March 4, 2024

Whose Space?

The Internet has a bounty of potential, but is also a scary place. No longer are we as a family and children safe inside our walls, but the predators have come inside. They are good, too, preying on new feelings, emotions and desires, and feeding a self-image that is not real. Predators feed on what they have always fed on, our desire to be liked, to think we’re smart, etc.

It has formed into a cycle that is repeating itself everyone. Men (especially) or women get online to try to find someone showing skin. They praise someone that is cute, and encourage them as they show off more and more. These children/young adults glory in the fact that people are paying attention to them, that people are telling them their pretty. Little do they know that these men are those that they would not want anything to do with in person.

The cycle continues as the men continue to heap their praise, the women continue to show more skin, and get hooked on the rush of being approved of for their body. They begin to think of themselves as a “sexy” being, and push an image that is more and more risque to continue their fix. Just like any sin, you can never have enough.

This is where we pick up with Rebecca Haglin’s article this week:

“Kiss me”, “Touch me”, “Feel me”, “Rape me” – the invitations flashed across the photo of a scantily clad young woman on one of the most popular teen Web hangouts in the world – Techno-hussies and innocent children just enjoying the latest method to socialize with their friends are falling victim because they are sharing very personal, often provocative and trashy information on, which is quickly becoming a sexual predator’s playground.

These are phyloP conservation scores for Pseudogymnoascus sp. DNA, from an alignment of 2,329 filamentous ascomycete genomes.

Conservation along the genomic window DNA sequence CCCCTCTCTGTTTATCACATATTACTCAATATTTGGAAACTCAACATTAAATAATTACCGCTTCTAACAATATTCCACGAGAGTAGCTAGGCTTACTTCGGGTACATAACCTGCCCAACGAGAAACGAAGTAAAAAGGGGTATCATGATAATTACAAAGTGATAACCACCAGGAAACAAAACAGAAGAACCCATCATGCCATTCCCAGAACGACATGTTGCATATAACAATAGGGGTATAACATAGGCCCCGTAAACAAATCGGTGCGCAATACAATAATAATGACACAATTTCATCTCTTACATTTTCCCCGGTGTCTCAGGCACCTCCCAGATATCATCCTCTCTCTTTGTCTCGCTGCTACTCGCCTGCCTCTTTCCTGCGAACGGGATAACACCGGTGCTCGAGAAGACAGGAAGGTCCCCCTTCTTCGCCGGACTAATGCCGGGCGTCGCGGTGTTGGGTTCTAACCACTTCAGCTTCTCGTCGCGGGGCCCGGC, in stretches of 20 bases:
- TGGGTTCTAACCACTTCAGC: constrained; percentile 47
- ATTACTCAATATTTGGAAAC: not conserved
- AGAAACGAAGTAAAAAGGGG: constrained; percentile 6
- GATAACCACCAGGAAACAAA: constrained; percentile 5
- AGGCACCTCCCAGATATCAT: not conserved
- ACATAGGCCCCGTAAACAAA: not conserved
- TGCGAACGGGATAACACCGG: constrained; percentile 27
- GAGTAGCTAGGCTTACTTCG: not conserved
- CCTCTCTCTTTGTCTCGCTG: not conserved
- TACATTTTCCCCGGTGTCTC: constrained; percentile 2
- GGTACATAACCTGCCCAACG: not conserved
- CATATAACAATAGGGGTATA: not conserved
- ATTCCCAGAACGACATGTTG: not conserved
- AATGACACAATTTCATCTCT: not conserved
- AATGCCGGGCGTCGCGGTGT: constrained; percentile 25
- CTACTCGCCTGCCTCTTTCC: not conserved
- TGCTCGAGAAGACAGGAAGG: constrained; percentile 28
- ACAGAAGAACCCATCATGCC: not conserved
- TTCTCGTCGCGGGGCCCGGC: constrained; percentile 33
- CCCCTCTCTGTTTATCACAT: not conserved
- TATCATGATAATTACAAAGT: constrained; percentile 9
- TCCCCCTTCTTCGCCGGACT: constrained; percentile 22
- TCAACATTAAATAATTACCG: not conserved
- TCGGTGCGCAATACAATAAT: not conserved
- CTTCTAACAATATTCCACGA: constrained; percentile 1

So rampant are the reports and allegations linking sex-crimes and even murder to activity on MySpace that producers at “America’s Most Wanted” are looking into the connection.

She then lists multiple connections, but do I really need to scare you with that, when I can show you this from her article?

Kids and adults alike have got to understand that their information on MySpace can viewed around the world by anyone at anytime, but the danger lies in the fact that although the Web is “world wide,” it is also very local. Here’s what I mean: I typed in my zip code on MySpace, and in seconds up popped 75 pages, with 40 entries each, of 18 to 30-year-old single women who said they are seeking a relationship – and every one of them lives in my zip code. It’s important to note that I only searched for entries with photographs – and boy, did I get photographs – one was just of a girl’s breasts; most were provocative; and virtually everyone of them appeared to be between 12 to 25 years old. (MySpace claims only those 14 and older can use the site, but all a user has to do is lie about their age).

I wanted to get a taste of the potential immediate threats, so I clicked on the Justice Department’s website, which provides detailed information on registered sex offenders (i.e., those who have already been caught, convicted and released back into the public – in other words, only those we know about) and entered local zip codes. The results were more than disturbing: Up popped the names and faces of 10 convicts who live in my neighborhood, and scores who live in my town. Now you realize how easy it is for perverts, convicted or not, to find your child.

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